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Diction relates to the choice and order of words. It is split into two sections; vocabulary and syntax. When we're talking about vocabulary we have two things to consider; is it simple or is it complex. In terms of syntax, we have to decide whether it's unusual or simply ordinary. These two traits make up what we define as "diction."
The diction in "To the Reader" is formal. He speaks to us in simple language; there's nothing here that's difficult to understand and no vocabulary in need of definition. The syntax is far from unusual, unless of course we wish to applaud the poet for his use of descriptive language. His meaning is not difficult to understand and nothing in the text needs interpretation. Baudelaire says it like it is, and he is very clear in his belief that if man were completely honest about what should not be liked in him, he would truly understand reality, including his reality, no mess and completely uncluttered in his mind. What he gives us is the clear view; there's nothing here to afford us shadows or innuendo; he gives us what he believes to be the utter truth of humanity.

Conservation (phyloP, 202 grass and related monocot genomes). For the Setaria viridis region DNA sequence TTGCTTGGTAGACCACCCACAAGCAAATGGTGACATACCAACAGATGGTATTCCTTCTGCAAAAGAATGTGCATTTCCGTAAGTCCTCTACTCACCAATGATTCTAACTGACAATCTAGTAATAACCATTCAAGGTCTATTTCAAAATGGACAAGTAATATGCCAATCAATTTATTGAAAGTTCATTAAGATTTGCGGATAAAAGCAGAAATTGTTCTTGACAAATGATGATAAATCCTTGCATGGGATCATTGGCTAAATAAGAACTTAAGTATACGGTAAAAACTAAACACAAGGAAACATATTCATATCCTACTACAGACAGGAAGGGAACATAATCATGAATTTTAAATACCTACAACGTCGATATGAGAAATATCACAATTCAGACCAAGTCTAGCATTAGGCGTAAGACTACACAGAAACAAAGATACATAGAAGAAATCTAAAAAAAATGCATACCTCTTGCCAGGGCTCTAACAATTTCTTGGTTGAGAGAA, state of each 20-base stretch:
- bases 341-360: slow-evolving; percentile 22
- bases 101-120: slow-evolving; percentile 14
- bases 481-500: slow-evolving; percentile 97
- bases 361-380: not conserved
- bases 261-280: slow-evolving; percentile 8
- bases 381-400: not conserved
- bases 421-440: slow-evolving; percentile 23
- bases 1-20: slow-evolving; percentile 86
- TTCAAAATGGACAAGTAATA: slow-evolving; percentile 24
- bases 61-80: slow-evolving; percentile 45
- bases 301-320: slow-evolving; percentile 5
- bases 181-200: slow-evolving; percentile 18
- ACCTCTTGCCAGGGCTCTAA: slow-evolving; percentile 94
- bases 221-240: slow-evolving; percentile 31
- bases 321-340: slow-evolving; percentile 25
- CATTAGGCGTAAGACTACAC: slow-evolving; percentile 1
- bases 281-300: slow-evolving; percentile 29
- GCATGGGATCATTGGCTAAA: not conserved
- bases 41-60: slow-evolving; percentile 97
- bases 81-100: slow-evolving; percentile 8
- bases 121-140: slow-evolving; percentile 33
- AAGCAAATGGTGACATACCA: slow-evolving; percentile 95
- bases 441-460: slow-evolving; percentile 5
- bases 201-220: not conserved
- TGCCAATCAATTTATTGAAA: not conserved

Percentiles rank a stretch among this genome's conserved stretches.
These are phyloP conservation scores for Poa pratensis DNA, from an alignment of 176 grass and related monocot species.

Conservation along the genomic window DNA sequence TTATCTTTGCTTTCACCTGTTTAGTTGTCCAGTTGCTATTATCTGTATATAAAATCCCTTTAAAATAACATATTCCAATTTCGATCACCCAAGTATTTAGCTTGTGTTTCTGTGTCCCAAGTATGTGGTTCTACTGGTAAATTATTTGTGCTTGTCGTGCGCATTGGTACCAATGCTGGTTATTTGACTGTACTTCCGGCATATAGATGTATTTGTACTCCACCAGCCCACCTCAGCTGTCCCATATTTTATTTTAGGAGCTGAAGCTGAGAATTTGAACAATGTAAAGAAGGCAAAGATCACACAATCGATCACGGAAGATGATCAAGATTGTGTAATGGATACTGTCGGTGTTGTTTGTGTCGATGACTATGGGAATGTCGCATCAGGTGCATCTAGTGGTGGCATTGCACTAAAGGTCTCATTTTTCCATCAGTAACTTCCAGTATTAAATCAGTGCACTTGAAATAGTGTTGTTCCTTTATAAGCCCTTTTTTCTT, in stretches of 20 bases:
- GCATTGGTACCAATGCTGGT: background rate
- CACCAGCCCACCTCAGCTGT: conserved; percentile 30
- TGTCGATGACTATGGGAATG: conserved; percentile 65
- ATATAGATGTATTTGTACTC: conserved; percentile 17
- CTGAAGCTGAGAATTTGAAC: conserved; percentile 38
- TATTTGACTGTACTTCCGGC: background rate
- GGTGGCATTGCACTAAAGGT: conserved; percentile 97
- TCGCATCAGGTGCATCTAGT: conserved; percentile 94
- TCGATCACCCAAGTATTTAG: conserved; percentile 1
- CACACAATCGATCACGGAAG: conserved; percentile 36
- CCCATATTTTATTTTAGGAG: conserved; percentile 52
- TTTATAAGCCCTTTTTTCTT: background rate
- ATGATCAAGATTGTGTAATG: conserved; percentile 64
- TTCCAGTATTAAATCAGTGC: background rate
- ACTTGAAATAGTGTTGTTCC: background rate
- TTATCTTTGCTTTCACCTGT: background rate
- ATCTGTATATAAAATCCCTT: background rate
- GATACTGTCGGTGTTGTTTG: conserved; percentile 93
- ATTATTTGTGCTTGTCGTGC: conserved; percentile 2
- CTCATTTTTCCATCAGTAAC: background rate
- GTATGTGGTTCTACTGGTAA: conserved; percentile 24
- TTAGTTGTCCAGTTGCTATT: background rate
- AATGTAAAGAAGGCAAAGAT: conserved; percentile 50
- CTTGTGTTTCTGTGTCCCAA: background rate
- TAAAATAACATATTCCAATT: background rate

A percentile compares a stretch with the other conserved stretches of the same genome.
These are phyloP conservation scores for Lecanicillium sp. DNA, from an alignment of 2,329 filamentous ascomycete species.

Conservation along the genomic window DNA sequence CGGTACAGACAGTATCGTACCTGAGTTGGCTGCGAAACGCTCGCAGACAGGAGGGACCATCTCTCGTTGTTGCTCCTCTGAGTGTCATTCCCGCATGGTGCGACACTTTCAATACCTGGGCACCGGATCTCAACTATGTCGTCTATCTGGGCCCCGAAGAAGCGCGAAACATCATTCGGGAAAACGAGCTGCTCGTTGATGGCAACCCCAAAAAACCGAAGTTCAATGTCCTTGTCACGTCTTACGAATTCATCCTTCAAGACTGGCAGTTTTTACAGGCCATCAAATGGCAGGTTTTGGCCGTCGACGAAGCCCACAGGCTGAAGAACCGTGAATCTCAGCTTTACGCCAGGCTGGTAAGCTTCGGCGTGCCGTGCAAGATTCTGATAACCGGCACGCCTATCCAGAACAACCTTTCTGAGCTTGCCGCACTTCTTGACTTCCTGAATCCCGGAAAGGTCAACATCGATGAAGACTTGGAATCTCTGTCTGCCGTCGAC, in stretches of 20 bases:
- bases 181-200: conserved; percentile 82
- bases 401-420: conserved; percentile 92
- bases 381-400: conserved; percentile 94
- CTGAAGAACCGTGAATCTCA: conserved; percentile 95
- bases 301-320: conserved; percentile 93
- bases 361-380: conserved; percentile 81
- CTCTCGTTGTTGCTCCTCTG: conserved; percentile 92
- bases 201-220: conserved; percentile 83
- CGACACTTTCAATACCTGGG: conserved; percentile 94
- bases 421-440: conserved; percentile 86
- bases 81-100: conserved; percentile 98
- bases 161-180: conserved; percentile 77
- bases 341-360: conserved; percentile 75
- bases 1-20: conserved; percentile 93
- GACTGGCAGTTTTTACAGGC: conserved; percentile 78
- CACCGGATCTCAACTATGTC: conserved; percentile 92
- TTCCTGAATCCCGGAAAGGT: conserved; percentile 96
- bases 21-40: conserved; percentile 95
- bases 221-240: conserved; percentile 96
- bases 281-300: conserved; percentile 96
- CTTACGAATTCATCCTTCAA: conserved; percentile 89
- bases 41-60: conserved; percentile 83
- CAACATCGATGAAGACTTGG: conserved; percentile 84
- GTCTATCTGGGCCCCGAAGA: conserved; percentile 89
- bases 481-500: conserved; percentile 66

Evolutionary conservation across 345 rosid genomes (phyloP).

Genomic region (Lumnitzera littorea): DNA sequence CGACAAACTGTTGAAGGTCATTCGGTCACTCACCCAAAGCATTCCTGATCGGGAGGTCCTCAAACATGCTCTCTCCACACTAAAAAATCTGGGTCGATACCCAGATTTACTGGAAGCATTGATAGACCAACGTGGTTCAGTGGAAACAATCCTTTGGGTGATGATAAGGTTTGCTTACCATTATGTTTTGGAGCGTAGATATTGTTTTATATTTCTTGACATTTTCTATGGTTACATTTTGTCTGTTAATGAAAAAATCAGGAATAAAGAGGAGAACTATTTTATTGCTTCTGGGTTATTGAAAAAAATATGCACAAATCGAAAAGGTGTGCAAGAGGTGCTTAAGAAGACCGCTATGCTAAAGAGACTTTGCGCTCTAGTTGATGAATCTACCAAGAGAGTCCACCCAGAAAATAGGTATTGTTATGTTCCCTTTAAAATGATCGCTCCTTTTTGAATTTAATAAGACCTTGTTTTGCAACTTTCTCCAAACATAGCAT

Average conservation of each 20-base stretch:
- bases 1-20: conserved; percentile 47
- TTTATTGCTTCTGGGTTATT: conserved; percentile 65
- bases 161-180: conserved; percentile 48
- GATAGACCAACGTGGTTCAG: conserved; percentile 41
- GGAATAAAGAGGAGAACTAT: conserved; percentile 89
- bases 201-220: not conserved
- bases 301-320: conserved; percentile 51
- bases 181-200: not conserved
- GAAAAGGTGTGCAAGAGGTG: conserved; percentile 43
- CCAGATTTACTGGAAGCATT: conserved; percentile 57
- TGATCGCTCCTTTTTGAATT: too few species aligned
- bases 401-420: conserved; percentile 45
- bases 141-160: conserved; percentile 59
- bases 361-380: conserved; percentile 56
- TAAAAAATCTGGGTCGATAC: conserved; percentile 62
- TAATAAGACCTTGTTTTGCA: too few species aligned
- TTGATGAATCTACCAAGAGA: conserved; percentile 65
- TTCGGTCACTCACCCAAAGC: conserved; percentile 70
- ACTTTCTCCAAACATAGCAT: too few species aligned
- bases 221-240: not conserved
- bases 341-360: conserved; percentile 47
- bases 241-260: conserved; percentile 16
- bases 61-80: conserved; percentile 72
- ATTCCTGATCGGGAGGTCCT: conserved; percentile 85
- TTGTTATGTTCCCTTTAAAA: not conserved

"To The Reader"